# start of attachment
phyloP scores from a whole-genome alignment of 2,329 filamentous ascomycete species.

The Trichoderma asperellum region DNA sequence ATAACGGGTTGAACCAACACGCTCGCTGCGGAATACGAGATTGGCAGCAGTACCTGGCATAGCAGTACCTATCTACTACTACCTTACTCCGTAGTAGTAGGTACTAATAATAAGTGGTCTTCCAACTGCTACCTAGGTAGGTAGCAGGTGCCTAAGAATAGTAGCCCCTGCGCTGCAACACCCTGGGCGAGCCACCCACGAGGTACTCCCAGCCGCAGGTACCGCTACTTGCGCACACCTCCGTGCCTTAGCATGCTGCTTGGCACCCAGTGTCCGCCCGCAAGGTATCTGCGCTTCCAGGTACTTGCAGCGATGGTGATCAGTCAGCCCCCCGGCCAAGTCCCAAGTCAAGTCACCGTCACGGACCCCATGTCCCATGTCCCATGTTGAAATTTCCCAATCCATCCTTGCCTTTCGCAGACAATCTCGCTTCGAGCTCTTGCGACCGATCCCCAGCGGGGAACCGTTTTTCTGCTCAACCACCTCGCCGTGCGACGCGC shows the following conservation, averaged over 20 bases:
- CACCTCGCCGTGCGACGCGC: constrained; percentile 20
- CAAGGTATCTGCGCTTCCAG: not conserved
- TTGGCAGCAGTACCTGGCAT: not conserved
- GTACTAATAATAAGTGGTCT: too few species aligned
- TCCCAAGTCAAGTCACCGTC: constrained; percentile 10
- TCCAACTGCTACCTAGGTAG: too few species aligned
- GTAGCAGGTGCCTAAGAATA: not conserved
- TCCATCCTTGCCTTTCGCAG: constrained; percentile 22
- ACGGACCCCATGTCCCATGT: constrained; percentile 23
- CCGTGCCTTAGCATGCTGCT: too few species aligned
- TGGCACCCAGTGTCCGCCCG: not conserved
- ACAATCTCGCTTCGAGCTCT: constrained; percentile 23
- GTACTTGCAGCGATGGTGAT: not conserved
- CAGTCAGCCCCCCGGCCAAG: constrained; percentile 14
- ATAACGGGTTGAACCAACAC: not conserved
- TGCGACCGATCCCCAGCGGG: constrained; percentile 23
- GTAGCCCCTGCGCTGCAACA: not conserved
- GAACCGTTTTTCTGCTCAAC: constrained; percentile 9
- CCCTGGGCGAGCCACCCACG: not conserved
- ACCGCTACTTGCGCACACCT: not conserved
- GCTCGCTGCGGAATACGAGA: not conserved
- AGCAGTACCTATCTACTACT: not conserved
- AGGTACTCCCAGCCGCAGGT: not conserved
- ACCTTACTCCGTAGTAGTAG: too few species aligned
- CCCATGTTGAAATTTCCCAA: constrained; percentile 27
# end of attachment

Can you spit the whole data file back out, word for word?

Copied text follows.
phyloP scores from a whole-genome alignment of 2,329 filamentous ascomycete species.

The Trichoderma asperellum region DNA sequence ATAACGGGTTGAACCAACACGCTCGCTGCGGAATACGAGATTGGCAGCAGTACCTGGCATAGCAGTACCTATCTACTACTACCTTACTCCGTAGTAGTAGGTACTAATAATAAGTGGTCTTCCAACTGCTACCTAGGTAGGTAGCAGGTGCCTAAGAATAGTAGCCCCTGCGCTGCAACACCCTGGGCGAGCCACCCACGAGGTACTCCCAGCCGCAGGTACCGCTACTTGCGCACACCTCCGTGCCTTAGCATGCTGCTTGGCACCCAGTGTCCGCCCGCAAGGTATCTGCGCTTCCAGGTACTTGCAGCGATGGTGATCAGTCAGCCCCCCGGCCAAGTCCCAAGTCAAGTCACCGTCACGGACCCCATGTCCCATGTCCCATGTTGAAATTTCCCAATCCATCCTTGCCTTTCGCAGACAATCTCGCTTCGAGCTCTTGCGACCGATCCCCAGCGGGGAACCGTTTTTCTGCTCAACCACCTCGCCGTGCGACGCGC shows the following conservation, averaged over 20 bases:
- CACCTCGCCGTGCGACGCGC: constrained; percentile 20
- CAAGGTATCTGCGCTTCCAG: not conserved
- TTGGCAGCAGTACCTGGCAT: not conserved
- GTACTAATAATAAGTGGTCT: too few species aligned
- TCCCAAGTCAAGTCACCGTC: constrained; percentile 10
- TCCAACTGCTACCTAGGTAG: too few species aligned
- GTAGCAGGTGCCTAAGAATA: not conserved
- TCCATCCTTGCCTTTCGCAG: constrained; percentile 22
- ACGGACCCCATGTCCCATGT: constrained; percentile 23
- CCGTGCCTTAGCATGCTGCT: too few species aligned
- TGGCACCCAGTGTCCGCCCG: not conserved
- ACAATCTCGCTTCGAGCTCT: constrained; percentile 23
- GTACTTGCAGCGATGGTGAT: not conserved
- CAGTCAGCCCCCCGGCCAAG: constrained; percentile 14
- ATAACGGGTTGAACCAACAC: not conserved
- TGCGACCGATCCCCAGCGGG: constrained; percentile 23
- GTAGCCCCTGCGCTGCAACA: not conserved
- GAACCGTTTTTCTGCTCAAC: constrained; percentile 9
- CCCTGGGCGAGCCACCCACG: not conserved
- ACCGCTACTTGCGCACACCT: not conserved
- GCTCGCTGCGGAATACGAGA: not conserved
- AGCAGTACCTATCTACTACT: not conserved
- AGGTACTCCCAGCCGCAGGT: not conserved
- ACCTTACTCCGTAGTAGTAG: too few species aligned
- CCCATGTTGAAATTTCCCAA: constrained; percentile 27